CHAP. VI.] MISTAKE A LION FOR AN ANTELOPE. CHAPTER VI.
Mistake a Lion for an Antelope-Explore a road-Reach Palms-Return and bring the Waggons-Experiences of African travel-Guide decamps and we find another-Settle at Okamabuti-The first Elephant-Waggon breaks down-Encampment made-Chapupa's history-Savages vc'rsus Europeans-Ride on to the Ovampo-Method of searching for 'A'aterDamaras are bad Guides-Find some Bushmen-We start, but are ordered back-The OvainpoCaravan-Chikorongo-onkomp6-Pronunciation of the letter M-Salt, not a necessary of life-Damaras never eat it-Return to Chap upa's Werft-Arran ge a present for Nangoro-Dressed and tanned leather-Hear of Kahikene's death-Damara Creed-Eandas and Omakuru-Ceremonies-Huts and Finery-Chaunts and MusicDamara language-Prefixes.
rHus closed an era in the journey; the first great point was reached, the furthest that the Hottentots from Namaqualand had ever seerfor they had travelled as far as Omanbond& in one great expedition;
they went in great numbers and returned in some distress after a few months' absence.
Curiously enough I arrived at Omanbond6 the day year that I had left England.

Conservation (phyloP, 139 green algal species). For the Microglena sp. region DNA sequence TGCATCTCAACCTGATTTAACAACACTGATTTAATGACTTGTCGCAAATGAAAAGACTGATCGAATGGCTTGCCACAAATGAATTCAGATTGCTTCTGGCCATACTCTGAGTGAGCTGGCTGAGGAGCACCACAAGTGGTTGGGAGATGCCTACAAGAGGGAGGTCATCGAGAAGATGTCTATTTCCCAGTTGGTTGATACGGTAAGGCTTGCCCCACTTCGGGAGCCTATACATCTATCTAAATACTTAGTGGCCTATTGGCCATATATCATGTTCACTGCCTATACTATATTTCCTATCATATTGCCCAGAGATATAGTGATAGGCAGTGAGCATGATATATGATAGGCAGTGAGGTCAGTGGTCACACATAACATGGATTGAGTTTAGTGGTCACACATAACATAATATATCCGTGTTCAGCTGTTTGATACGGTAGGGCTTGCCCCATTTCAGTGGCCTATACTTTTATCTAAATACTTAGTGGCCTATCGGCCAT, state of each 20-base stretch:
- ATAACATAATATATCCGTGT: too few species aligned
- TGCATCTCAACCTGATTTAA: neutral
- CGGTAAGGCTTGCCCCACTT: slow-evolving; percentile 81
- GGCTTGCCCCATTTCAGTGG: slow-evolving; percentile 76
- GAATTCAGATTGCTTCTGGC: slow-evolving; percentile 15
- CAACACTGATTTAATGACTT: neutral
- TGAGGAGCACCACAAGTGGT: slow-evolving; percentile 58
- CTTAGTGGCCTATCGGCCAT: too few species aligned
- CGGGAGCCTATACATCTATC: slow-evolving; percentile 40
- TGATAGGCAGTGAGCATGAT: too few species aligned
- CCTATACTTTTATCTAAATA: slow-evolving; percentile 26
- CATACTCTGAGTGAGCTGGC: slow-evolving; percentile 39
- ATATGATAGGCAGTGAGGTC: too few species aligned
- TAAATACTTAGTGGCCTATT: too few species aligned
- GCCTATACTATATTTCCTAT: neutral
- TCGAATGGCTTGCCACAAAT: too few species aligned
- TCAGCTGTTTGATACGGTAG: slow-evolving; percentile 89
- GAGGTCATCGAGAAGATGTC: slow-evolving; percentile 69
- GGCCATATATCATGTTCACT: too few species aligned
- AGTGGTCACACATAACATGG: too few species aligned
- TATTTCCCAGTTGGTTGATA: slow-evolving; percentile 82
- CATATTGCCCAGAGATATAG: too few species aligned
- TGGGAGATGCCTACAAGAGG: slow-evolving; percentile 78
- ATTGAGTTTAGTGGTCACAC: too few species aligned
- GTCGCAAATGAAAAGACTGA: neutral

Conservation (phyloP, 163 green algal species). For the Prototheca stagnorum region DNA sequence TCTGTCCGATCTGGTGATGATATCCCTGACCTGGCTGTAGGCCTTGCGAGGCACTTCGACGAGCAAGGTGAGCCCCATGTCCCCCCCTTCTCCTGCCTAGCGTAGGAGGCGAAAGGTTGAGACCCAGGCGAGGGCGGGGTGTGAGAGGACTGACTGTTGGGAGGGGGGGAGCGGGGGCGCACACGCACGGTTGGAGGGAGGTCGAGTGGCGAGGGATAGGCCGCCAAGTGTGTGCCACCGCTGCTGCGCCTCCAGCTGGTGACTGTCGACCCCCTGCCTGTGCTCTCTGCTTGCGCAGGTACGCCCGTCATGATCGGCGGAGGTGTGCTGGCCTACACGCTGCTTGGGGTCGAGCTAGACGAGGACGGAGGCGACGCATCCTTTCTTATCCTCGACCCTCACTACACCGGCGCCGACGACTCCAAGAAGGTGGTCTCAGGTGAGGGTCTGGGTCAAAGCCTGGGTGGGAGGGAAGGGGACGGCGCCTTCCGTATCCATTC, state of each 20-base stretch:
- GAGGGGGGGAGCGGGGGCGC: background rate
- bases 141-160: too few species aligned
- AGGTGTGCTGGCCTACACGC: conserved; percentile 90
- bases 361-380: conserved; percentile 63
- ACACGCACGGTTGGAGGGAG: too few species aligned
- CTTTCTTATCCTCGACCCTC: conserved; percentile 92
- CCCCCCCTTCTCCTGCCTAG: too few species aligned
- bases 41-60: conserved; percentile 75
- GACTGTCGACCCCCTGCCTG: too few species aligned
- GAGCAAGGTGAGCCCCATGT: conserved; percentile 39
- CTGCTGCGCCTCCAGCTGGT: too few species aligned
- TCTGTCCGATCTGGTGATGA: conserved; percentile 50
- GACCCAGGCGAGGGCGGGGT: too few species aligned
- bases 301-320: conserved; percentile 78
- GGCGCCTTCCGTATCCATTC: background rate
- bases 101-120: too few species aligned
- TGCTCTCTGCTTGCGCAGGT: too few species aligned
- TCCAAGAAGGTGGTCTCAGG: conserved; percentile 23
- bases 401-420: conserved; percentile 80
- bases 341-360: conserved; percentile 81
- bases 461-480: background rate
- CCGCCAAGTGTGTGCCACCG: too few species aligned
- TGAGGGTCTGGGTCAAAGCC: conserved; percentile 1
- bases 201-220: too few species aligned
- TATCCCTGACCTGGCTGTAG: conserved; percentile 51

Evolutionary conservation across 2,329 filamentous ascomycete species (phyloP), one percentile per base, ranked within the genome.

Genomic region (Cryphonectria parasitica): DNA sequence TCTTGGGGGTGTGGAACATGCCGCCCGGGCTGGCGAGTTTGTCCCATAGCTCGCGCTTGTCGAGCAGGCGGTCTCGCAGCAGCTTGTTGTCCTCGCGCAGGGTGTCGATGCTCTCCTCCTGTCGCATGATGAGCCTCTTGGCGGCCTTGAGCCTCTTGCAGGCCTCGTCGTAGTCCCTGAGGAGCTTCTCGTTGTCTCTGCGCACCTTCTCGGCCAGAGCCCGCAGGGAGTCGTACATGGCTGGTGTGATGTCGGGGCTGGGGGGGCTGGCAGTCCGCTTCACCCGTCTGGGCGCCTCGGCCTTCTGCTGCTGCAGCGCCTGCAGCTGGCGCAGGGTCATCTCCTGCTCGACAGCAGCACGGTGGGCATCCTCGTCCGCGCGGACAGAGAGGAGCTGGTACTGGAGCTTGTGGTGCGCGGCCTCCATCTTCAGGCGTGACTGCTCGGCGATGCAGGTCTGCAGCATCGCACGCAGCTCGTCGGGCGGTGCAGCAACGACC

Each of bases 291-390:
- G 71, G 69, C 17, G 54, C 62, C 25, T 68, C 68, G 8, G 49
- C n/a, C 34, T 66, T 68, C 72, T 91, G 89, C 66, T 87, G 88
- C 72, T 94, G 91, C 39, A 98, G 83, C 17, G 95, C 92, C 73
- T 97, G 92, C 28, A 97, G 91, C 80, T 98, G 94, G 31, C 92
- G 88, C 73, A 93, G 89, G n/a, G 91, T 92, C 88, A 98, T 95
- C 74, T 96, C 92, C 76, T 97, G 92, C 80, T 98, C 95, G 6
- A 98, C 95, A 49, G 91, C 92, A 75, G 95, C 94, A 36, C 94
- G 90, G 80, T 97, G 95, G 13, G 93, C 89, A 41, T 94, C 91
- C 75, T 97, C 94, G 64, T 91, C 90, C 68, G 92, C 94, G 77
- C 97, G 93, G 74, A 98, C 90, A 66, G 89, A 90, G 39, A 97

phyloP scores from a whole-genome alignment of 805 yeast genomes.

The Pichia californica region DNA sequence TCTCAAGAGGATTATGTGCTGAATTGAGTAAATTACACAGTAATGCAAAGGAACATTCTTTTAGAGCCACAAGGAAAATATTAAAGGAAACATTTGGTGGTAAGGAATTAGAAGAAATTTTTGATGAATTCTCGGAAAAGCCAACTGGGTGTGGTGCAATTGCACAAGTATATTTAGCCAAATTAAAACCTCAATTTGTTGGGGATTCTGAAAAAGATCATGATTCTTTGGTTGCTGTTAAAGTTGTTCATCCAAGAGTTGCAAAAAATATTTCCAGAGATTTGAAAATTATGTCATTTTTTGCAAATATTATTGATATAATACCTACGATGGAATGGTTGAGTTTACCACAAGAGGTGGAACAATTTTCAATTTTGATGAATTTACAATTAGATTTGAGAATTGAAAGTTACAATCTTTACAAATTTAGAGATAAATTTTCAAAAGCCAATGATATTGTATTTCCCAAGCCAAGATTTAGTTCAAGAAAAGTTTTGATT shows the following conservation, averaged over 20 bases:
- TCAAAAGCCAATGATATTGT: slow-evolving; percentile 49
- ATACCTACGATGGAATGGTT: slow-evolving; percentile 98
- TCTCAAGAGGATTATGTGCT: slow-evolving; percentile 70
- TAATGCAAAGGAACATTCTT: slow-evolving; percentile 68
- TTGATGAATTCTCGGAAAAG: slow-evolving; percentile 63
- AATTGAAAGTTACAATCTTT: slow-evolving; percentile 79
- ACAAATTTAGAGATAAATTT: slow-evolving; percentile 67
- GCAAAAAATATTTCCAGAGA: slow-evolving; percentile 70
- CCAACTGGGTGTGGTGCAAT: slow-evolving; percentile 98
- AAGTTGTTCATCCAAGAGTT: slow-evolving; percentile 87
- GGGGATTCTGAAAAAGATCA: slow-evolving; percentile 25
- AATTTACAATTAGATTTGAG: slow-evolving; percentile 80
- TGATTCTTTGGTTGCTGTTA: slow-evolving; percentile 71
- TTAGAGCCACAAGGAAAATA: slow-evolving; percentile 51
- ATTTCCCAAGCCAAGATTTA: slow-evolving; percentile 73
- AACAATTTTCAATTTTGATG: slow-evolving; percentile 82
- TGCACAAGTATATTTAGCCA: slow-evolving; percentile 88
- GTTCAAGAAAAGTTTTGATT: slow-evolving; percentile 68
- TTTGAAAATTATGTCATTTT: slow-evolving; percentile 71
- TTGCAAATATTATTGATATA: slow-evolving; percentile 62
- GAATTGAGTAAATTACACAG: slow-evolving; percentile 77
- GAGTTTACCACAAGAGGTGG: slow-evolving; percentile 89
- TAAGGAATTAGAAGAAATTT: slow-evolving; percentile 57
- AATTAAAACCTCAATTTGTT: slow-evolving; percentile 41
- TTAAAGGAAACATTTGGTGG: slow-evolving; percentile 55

Now that my oxen were becoming a little more manageable, and the men accustomed to travelling I had hopes of making better progress than I had done, and of soon reaching a far more interesting country than that which I had now nearly crossed. I stayed two days at Omanbond6 walking about putting my map in order, and strolling with my little rifle to shoot guinea-fowls or francolines. There was very little game about, and I had neither patience nor endurance to run on their spoors till I found them. One day as I was sauntering about in this way, I had rather a fright; my rifle was loaded with the merest puff of powder and a round ball, when I caught a sudden glimpse of an animal standing on a mound about two hundred yards off. I saw him through the thick boughs of a bush, dropped to the ground directly, and made a careful stalk. I fancied it was a koodoo, and I hoped that I might secure the animal if I could get very near to him. I crawled for about ten minutes amongst the abominable thorns, and never showed myself once until about forty or fifty yards from the mound, and then I poked my rifle very gently between the branches of a thorn-tree, and raised myself up slowly on a level with it. To